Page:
It was confirmed Wednesday morning that two American passengers were on Germanwings Flight 4U 9525 when it crashed into the French Alps, killing all 150 souls onboard. This confirmation comes from Germanwings CEO Thomas Winkelmann. The U.S. Department of State has yet to confirm that American citizens were onboard the flight. The identities of the two American passengers have not yet been released.
Winkelmann made the announcement at a press conference in Cologne, Germany. The Germanwings CEO said the airline still does not have a complete list of confirmed passengers and their nationalities, because the airline is still working to notify families.
However, Winkelmann was able to give an updated list of passengers and their nationalities. Winkelmann confirmed that there were 72 German nationals onboard, as well as 35 Spaniards. He said there were also two victims each from Argentina, Australia, Venezuela and Iran. There were also passengers from Great Britain, Israel, Japan, the Netherlands, Denmark, Mexico, Belgium and Colombia, Winkelmann said.
Although Winkelmann only confirmed one British passenger, British media has reported that there may have been more Britons on the plane. The Telegraph reported that Great Britain lost a father-of-two and business man, Martyn Matthews, as well as a mother and child from Manchester.
British Foreign Secretary Philip Hammond has said that there may be more British victims. Hammond said at a press conference on Wednesday:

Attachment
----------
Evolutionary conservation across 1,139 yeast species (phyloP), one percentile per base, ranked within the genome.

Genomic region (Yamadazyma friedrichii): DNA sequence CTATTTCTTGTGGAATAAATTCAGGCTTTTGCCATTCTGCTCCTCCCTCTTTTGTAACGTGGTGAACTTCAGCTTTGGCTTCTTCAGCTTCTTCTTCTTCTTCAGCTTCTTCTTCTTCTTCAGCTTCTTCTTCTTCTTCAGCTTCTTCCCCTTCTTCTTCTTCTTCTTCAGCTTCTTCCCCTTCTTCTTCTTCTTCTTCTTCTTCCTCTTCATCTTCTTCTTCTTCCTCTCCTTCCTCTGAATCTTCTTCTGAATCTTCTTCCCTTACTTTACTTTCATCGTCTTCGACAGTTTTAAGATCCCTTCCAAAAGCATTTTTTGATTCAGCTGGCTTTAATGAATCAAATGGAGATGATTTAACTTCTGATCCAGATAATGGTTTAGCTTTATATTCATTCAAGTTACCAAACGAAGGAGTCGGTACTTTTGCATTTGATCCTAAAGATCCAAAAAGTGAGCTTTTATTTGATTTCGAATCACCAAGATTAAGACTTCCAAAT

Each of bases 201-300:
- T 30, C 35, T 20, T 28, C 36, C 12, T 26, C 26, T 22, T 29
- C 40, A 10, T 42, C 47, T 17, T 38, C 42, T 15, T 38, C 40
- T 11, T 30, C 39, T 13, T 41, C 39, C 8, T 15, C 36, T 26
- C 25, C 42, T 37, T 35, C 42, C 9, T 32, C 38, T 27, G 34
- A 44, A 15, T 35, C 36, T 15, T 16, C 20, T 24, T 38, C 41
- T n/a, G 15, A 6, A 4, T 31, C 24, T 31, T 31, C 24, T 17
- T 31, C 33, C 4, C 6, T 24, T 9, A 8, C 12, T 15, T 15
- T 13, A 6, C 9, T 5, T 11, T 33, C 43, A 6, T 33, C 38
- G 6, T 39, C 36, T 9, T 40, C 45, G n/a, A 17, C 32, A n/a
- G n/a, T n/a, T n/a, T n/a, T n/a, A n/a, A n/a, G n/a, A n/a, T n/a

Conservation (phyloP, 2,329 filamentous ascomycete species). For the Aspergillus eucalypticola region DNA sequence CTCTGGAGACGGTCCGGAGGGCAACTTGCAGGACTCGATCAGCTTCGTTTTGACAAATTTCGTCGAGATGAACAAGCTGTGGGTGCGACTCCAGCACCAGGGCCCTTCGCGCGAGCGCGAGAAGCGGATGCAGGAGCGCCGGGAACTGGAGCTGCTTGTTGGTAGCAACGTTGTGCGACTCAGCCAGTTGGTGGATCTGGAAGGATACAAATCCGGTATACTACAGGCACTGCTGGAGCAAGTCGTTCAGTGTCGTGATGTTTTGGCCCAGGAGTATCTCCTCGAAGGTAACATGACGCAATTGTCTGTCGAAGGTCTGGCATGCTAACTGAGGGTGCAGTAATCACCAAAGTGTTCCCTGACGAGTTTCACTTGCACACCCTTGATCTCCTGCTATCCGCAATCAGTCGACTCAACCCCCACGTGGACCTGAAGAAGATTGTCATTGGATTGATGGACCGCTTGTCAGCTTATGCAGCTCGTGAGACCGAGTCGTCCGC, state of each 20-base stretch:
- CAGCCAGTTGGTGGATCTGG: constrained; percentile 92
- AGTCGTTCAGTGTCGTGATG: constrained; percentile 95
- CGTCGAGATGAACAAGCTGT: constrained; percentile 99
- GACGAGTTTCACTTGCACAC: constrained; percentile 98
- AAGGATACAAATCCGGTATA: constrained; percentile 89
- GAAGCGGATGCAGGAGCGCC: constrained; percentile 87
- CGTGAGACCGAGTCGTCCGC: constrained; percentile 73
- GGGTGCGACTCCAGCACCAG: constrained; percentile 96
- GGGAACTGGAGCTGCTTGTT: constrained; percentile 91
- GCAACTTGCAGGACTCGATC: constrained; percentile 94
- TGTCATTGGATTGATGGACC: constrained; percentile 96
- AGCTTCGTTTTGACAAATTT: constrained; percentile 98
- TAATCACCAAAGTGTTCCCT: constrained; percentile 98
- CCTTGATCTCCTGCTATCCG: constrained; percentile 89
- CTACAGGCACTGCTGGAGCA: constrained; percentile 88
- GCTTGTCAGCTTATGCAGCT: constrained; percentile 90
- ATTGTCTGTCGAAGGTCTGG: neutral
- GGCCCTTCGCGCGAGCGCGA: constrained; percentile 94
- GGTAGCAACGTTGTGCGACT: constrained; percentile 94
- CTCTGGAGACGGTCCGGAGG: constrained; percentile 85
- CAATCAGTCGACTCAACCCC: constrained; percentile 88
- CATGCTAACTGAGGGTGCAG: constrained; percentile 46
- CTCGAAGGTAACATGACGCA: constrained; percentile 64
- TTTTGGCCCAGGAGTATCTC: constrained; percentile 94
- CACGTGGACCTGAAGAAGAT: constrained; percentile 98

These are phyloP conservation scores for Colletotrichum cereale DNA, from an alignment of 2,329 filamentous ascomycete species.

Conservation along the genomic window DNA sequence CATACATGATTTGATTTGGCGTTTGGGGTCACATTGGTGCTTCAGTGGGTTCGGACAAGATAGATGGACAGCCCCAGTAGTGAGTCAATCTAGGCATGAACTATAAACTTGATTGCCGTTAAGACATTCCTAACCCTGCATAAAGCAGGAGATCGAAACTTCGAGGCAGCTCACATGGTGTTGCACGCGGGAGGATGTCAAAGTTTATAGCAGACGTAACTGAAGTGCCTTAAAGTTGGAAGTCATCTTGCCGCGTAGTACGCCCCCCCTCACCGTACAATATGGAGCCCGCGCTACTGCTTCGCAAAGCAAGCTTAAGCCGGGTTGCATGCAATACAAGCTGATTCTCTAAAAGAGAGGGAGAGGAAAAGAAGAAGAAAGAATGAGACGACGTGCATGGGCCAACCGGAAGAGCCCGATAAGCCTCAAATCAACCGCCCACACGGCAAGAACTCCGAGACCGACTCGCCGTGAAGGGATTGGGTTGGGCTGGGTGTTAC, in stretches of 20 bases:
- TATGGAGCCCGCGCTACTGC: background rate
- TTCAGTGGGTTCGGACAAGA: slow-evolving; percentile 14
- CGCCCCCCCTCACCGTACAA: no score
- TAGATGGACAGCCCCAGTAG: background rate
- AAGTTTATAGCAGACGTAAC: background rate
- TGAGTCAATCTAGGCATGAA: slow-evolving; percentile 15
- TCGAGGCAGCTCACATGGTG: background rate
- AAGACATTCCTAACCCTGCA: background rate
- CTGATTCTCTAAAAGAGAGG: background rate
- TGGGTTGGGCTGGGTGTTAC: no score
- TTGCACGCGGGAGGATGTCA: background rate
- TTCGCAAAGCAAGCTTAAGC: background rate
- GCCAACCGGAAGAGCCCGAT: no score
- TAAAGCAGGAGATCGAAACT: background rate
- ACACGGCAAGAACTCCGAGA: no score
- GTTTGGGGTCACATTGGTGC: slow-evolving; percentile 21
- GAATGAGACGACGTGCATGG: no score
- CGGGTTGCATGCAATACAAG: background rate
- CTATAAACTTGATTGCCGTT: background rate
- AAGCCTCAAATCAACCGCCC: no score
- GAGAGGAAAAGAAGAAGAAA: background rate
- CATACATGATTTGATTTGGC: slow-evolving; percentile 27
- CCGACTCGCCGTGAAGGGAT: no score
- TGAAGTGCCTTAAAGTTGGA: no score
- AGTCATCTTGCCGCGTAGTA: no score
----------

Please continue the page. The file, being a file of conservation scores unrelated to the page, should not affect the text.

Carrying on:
We currently believe that three British people have been killed in this tragedy, but we can’t rule out the possibility that there are further British people involved. The level of information on the flight manifest doesn’t allow us to rule out that possibility until we’ve completed some further checks.
Britain's Foreign Office has also confirmed and released the names of four known victims who were either residents or citizens of Great Britain, The Guardian reported. In addition to Martyn Matthews, there was Marina Bandres Lopez-Belio, a resident of Manchester with roots in Spain, and her baby, Julian Pracz-Bandres. The Foreign Office also identified Briton Paul Andrew Bramley, a 28-year-old who was studying at Cesar Ritz Colleges in Lucerne, Switzerland.
It's very possible that there may be more victims of certain nationalities confirmed in the next few days. While the airline has only confirmed 35 Spanish victims, Spanish authorities said on Wednesday that they have identified 49 Spaniards that were onboard Flight 4U 9525.
According to the Associated Press, President Obama called Spanish Prime Minister Mariano Rajoy Wednesday morning to express his condolences. Rajoy traveled to the crash site in southern France Wednesday afternoon, where he met German Chancellor Angela Merkel and French President Francois Hollande.
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